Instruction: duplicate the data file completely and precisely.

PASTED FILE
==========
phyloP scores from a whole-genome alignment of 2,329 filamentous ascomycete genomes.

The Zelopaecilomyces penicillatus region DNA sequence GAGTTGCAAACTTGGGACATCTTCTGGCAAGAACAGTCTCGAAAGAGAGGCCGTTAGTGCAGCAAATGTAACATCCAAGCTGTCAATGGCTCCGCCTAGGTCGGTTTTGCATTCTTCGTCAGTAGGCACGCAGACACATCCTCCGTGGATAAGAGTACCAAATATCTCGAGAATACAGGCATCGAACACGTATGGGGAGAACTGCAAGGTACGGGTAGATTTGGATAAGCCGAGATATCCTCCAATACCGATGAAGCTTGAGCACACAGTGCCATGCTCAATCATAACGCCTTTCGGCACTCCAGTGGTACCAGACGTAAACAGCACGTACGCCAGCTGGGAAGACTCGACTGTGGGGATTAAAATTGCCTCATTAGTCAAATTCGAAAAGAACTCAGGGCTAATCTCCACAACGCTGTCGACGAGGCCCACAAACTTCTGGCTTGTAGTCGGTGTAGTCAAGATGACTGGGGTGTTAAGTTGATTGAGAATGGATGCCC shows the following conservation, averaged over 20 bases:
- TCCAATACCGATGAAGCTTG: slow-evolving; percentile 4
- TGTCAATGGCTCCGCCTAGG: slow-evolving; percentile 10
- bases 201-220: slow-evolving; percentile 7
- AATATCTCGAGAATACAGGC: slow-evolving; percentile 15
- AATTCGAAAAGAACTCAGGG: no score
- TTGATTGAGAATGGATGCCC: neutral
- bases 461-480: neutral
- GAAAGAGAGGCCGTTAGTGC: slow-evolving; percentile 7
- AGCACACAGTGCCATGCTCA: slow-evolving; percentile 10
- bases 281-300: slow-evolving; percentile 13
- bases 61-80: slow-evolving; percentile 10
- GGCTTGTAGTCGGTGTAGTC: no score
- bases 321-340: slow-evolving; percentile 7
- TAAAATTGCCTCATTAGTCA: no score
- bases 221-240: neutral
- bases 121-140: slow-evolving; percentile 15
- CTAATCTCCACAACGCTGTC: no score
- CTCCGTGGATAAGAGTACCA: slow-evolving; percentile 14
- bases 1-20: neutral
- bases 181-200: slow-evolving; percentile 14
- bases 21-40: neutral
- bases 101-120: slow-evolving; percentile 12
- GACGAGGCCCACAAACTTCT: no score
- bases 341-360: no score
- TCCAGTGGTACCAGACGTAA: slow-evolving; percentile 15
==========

phyloP scores from a whole-genome alignment of 2,329 filamentous ascomycete genomes.

The Zelopaecilomyces penicillatus region DNA sequence GAGTTGCAAACTTGGGACATCTTCTGGCAAGAACAGTCTCGAAAGAGAGGCCGTTAGTGCAGCAAATGTAACATCCAAGCTGTCAATGGCTCCGCCTAGGTCGGTTTTGCATTCTTCGTCAGTAGGCACGCAGACACATCCTCCGTGGATAAGAGTACCAAATATCTCGAGAATACAGGCATCGAACACGTATGGGGAGAACTGCAAGGTACGGGTAGATTTGGATAAGCCGAGATATCCTCCAATACCGATGAAGCTTGAGCACACAGTGCCATGCTCAATCATAACGCCTTTCGGCACTCCAGTGGTACCAGACGTAAACAGCACGTACGCCAGCTGGGAAGACTCGACTGTGGGGATTAAAATTGCCTCATTAGTCAAATTCGAAAAGAACTCAGGGCTAATCTCCACAACGCTGTCGACGAGGCCCACAAACTTCTGGCTTGTAGTCGGTGTAGTCAAGATGACTGGGGTGTTAAGTTGATTGAGAATGGATGCCC shows the following conservation, averaged over 20 bases:
- TCCAATACCGATGAAGCTTG: slow-evolving; percentile 4
- TGTCAATGGCTCCGCCTAGG: slow-evolving; percentile 10
- bases 201-220: slow-evolving; percentile 7
- AATATCTCGAGAATACAGGC: slow-evolving; percentile 15
- AATTCGAAAAGAACTCAGGG: no score
- TTGATTGAGAATGGATGCCC: neutral
- bases 461-480: neutral
- GAAAGAGAGGCCGTTAGTGC: slow-evolving; percentile 7
- AGCACACAGTGCCATGCTCA: slow-evolving; percentile 10
- bases 281-300: slow-evolving; percentile 13
- bases 61-80: slow-evolving; percentile 10
- GGCTTGTAGTCGGTGTAGTC: no score
- bases 321-340: slow-evolving; percentile 7
- TAAAATTGCCTCATTAGTCA: no score
- bases 221-240: neutral
- bases 121-140: slow-evolving; percentile 15
- CTAATCTCCACAACGCTGTC: no score
- CTCCGTGGATAAGAGTACCA: slow-evolving; percentile 14
- bases 1-20: neutral
- bases 181-200: slow-evolving; percentile 14
- bases 21-40: neutral
- bases 101-120: slow-evolving; percentile 12
- GACGAGGCCCACAAACTTCT: no score
- bases 341-360: no score
- TCCAGTGGTACCAGACGTAA: slow-evolving; percentile 15